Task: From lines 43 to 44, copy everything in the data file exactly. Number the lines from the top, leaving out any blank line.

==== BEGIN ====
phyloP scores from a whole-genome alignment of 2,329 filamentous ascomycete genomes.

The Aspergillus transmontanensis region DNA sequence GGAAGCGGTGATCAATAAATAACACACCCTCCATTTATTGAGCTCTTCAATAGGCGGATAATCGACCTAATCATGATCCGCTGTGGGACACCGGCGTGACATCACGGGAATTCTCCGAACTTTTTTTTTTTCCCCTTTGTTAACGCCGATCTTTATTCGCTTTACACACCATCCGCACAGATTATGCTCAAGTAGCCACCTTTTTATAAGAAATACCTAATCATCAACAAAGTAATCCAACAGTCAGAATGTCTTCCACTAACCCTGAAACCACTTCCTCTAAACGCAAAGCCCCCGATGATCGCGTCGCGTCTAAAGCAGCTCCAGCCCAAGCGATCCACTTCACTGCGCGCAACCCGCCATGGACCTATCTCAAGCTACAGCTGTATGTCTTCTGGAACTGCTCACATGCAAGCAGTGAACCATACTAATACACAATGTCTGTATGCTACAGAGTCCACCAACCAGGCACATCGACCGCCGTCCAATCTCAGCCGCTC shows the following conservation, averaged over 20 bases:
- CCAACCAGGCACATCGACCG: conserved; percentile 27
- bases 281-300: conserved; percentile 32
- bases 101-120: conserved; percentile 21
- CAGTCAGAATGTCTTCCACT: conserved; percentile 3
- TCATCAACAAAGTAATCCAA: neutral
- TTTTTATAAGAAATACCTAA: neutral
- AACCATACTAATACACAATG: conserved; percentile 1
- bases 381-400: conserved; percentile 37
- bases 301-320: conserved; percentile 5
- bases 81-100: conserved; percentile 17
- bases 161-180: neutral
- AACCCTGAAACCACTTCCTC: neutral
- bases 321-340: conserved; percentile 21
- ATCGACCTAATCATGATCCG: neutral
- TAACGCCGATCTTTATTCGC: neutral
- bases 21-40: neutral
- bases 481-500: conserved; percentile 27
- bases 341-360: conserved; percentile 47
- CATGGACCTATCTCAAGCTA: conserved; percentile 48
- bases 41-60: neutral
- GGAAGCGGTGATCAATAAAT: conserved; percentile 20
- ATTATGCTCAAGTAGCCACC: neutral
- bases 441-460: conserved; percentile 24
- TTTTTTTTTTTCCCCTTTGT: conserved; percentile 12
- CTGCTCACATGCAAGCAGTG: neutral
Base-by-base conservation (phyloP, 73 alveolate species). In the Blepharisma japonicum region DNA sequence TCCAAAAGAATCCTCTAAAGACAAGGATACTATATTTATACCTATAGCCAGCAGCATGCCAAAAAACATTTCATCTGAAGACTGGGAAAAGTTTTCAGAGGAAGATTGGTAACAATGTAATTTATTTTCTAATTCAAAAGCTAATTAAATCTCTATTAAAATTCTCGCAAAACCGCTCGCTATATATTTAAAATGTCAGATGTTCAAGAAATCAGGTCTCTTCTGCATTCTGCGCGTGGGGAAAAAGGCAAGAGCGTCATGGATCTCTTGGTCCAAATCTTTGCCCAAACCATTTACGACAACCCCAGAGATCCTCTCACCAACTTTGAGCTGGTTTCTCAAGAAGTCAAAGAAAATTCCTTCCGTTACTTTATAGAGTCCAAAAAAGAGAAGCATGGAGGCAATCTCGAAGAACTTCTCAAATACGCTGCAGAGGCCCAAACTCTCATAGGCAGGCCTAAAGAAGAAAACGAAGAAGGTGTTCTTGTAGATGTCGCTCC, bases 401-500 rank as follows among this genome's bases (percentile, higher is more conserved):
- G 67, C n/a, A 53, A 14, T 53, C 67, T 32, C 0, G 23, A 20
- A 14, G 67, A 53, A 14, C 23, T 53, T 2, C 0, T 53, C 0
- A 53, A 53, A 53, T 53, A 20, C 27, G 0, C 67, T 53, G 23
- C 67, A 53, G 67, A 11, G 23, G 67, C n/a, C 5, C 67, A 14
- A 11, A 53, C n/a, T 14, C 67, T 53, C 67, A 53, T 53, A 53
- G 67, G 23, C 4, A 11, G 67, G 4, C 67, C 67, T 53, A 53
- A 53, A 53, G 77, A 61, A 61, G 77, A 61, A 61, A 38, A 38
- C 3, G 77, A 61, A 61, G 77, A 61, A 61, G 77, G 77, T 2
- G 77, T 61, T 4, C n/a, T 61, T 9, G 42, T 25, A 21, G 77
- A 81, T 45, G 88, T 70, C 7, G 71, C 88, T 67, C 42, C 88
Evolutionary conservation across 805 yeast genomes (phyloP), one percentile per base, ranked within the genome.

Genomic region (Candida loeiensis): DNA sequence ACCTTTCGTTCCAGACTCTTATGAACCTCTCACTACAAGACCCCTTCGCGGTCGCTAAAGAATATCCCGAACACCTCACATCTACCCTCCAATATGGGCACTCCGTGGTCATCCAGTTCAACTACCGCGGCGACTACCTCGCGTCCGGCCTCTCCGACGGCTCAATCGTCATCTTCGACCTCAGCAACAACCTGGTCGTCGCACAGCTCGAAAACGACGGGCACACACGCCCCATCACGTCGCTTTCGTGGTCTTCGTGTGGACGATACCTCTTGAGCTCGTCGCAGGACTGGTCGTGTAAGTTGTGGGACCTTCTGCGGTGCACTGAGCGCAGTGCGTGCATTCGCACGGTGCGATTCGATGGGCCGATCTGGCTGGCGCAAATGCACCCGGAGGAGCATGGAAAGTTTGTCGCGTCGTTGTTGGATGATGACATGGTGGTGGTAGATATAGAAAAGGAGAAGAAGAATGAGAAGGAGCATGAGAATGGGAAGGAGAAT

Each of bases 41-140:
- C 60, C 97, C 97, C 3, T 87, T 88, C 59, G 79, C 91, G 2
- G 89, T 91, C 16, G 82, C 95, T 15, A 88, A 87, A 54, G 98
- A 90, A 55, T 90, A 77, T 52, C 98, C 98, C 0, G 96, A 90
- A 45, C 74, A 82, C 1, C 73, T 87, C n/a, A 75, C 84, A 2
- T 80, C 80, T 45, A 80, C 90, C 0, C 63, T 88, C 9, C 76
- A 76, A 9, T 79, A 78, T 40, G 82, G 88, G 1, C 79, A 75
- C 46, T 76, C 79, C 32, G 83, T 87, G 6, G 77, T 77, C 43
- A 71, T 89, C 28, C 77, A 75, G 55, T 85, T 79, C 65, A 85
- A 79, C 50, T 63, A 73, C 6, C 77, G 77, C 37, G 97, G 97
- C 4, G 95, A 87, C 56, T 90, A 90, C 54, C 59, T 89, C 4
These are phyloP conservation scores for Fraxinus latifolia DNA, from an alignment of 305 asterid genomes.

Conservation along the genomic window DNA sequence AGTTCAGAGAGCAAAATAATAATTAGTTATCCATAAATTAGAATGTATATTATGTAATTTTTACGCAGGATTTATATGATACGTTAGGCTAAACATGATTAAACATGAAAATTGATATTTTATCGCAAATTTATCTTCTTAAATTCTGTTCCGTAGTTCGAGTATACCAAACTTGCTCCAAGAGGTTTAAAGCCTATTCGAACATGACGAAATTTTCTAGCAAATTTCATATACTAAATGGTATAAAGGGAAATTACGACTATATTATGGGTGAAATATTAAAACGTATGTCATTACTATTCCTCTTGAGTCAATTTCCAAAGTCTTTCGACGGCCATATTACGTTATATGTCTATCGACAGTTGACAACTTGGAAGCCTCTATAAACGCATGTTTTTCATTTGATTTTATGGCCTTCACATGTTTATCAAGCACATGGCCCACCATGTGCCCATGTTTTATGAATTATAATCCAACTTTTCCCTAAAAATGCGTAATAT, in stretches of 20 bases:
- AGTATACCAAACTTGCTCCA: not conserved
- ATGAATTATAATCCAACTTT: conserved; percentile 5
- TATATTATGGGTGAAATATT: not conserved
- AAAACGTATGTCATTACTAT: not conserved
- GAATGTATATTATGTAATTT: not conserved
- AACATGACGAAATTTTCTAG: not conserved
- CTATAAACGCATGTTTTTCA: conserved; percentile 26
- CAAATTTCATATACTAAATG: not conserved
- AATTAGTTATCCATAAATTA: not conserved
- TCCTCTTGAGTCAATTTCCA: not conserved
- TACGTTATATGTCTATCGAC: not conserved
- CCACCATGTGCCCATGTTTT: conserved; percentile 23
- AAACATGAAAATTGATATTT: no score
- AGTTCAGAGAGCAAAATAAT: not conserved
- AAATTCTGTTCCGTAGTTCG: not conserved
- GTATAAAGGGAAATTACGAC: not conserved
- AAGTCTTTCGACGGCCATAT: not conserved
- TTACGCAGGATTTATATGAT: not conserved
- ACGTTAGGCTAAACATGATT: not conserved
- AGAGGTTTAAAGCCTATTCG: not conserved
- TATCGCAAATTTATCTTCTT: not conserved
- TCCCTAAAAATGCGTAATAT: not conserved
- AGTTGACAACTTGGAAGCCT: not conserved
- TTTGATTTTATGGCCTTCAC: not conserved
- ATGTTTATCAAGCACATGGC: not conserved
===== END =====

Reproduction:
- G 89, T 91, C 16, G 82, C 95, T 15, A 88, A 87, A 54, G 98
- A 90, A 55, T 90, A 77, T 52, C 98, C 98, C 0, G 96, A 90